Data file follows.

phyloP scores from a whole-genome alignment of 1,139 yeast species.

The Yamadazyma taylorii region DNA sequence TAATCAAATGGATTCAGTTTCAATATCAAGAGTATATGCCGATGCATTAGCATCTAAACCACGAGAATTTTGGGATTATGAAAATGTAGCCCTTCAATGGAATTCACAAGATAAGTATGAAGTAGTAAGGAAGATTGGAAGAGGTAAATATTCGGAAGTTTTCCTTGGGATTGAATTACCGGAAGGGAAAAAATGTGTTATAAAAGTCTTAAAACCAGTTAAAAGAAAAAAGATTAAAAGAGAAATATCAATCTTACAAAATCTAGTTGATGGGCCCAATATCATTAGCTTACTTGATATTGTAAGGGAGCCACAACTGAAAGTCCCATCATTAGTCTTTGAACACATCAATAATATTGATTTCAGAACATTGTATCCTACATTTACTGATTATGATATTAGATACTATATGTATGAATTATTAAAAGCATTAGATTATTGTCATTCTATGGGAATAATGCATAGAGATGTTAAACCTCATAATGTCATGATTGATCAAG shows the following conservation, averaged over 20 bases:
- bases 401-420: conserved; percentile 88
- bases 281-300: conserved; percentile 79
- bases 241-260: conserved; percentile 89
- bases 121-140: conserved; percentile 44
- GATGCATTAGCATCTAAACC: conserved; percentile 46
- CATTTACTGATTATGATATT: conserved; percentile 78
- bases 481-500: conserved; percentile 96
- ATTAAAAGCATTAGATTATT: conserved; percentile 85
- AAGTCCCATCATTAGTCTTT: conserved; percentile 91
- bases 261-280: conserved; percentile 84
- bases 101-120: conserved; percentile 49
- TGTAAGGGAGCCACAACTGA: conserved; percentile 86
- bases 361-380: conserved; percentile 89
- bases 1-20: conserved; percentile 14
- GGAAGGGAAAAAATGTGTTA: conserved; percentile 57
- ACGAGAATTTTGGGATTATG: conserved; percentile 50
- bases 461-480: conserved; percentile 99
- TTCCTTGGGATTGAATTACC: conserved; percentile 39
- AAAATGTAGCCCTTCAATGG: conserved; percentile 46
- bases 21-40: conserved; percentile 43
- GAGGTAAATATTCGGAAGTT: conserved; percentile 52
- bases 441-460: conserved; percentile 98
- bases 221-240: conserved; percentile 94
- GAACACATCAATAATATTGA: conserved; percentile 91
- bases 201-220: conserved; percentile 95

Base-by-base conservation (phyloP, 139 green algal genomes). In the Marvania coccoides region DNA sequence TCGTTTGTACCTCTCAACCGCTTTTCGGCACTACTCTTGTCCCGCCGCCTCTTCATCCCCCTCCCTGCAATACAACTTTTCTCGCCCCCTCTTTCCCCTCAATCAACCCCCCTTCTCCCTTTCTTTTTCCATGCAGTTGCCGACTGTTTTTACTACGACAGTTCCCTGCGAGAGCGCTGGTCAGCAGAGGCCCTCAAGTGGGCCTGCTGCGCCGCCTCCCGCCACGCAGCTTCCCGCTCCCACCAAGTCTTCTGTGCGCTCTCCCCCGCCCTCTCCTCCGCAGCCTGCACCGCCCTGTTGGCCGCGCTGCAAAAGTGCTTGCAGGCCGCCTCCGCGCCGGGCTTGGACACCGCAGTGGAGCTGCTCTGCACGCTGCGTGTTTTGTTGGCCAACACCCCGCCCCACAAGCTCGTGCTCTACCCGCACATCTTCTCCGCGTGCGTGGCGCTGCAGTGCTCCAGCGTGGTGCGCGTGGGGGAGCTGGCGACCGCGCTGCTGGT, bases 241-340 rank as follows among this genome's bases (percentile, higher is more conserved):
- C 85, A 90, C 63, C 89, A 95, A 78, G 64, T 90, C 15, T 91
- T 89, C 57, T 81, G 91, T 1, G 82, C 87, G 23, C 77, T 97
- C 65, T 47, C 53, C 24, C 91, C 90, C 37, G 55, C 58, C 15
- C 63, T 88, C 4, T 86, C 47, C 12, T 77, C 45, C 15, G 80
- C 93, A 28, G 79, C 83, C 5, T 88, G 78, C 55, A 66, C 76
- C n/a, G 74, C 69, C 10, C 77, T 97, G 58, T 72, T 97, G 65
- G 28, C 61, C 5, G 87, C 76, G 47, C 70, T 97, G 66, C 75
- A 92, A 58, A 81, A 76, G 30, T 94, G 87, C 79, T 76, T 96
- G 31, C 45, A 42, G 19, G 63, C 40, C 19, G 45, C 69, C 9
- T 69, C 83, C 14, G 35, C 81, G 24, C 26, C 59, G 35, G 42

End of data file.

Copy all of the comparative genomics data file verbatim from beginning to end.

phyloP scores from a whole-genome alignment of 1,139 yeast species.

The Yamadazyma taylorii region DNA sequence TAATCAAATGGATTCAGTTTCAATATCAAGAGTATATGCCGATGCATTAGCATCTAAACCACGAGAATTTTGGGATTATGAAAATGTAGCCCTTCAATGGAATTCACAAGATAAGTATGAAGTAGTAAGGAAGATTGGAAGAGGTAAATATTCGGAAGTTTTCCTTGGGATTGAATTACCGGAAGGGAAAAAATGTGTTATAAAAGTCTTAAAACCAGTTAAAAGAAAAAAGATTAAAAGAGAAATATCAATCTTACAAAATCTAGTTGATGGGCCCAATATCATTAGCTTACTTGATATTGTAAGGGAGCCACAACTGAAAGTCCCATCATTAGTCTTTGAACACATCAATAATATTGATTTCAGAACATTGTATCCTACATTTACTGATTATGATATTAGATACTATATGTATGAATTATTAAAAGCATTAGATTATTGTCATTCTATGGGAATAATGCATAGAGATGTTAAACCTCATAATGTCATGATTGATCAAG shows the following conservation, averaged over 20 bases:
- bases 401-420: conserved; percentile 88
- bases 281-300: conserved; percentile 79
- bases 241-260: conserved; percentile 89
- bases 121-140: conserved; percentile 44
- GATGCATTAGCATCTAAACC: conserved; percentile 46
- CATTTACTGATTATGATATT: conserved; percentile 78
- bases 481-500: conserved; percentile 96
- ATTAAAAGCATTAGATTATT: conserved; percentile 85
- AAGTCCCATCATTAGTCTTT: conserved; percentile 91
- bases 261-280: conserved; percentile 84
- bases 101-120: conserved; percentile 49
- TGTAAGGGAGCCACAACTGA: conserved; percentile 86
- bases 361-380: conserved; percentile 89
- bases 1-20: conserved; percentile 14
- GGAAGGGAAAAAATGTGTTA: conserved; percentile 57
- ACGAGAATTTTGGGATTATG: conserved; percentile 50
- bases 461-480: conserved; percentile 99
- TTCCTTGGGATTGAATTACC: conserved; percentile 39
- AAAATGTAGCCCTTCAATGG: conserved; percentile 46
- bases 21-40: conserved; percentile 43
- GAGGTAAATATTCGGAAGTT: conserved; percentile 52
- bases 441-460: conserved; percentile 98
- bases 221-240: conserved; percentile 94
- GAACACATCAATAATATTGA: conserved; percentile 91
- bases 201-220: conserved; percentile 95

Base-by-base conservation (phyloP, 139 green algal genomes). In the Marvania coccoides region DNA sequence TCGTTTGTACCTCTCAACCGCTTTTCGGCACTACTCTTGTCCCGCCGCCTCTTCATCCCCCTCCCTGCAATACAACTTTTCTCGCCCCCTCTTTCCCCTCAATCAACCCCCCTTCTCCCTTTCTTTTTCCATGCAGTTGCCGACTGTTTTTACTACGACAGTTCCCTGCGAGAGCGCTGGTCAGCAGAGGCCCTCAAGTGGGCCTGCTGCGCCGCCTCCCGCCACGCAGCTTCCCGCTCCCACCAAGTCTTCTGTGCGCTCTCCCCCGCCCTCTCCTCCGCAGCCTGCACCGCCCTGTTGGCCGCGCTGCAAAAGTGCTTGCAGGCCGCCTCCGCGCCGGGCTTGGACACCGCAGTGGAGCTGCTCTGCACGCTGCGTGTTTTGTTGGCCAACACCCCGCCCCACAAGCTCGTGCTCTACCCGCACATCTTCTCCGCGTGCGTGGCGCTGCAGTGCTCCAGCGTGGTGCGCGTGGGGGAGCTGGCGACCGCGCTGCTGGT, bases 241-340 rank as follows among this genome's bases (percentile, higher is more conserved):
- C 85, A 90, C 63, C 89, A 95, A 78, G 64, T 90, C 15, T 91
- T 89, C 57, T 81, G 91, T 1, G 82, C 87, G 23, C 77, T 97
- C 65, T 47, C 53, C 24, C 91, C 90, C 37, G 55, C 58, C 15
- C 63, T 88, C 4, T 86, C 47, C 12, T 77, C 45, C 15, G 80
- C 93, A 28, G 79, C 83, C 5, T 88, G 78, C 55, A 66, C 76
- C n/a, G 74, C 69, C 10, C 77, T 97, G 58, T 72, T 97, G 65
- G 28, C 61, C 5, G 87, C 76, G 47, C 70, T 97, G 66, C 75
- A 92, A 58, A 81, A 76, G 30, T 94, G 87, C 79, T 76, T 96
- G 31, C 45, A 42, G 19, G 63, C 40, C 19, G 45, C 69, C 9
- T 69, C 83, C 14, G 35, C 81, G 24, C 26, C 59, G 35, G 42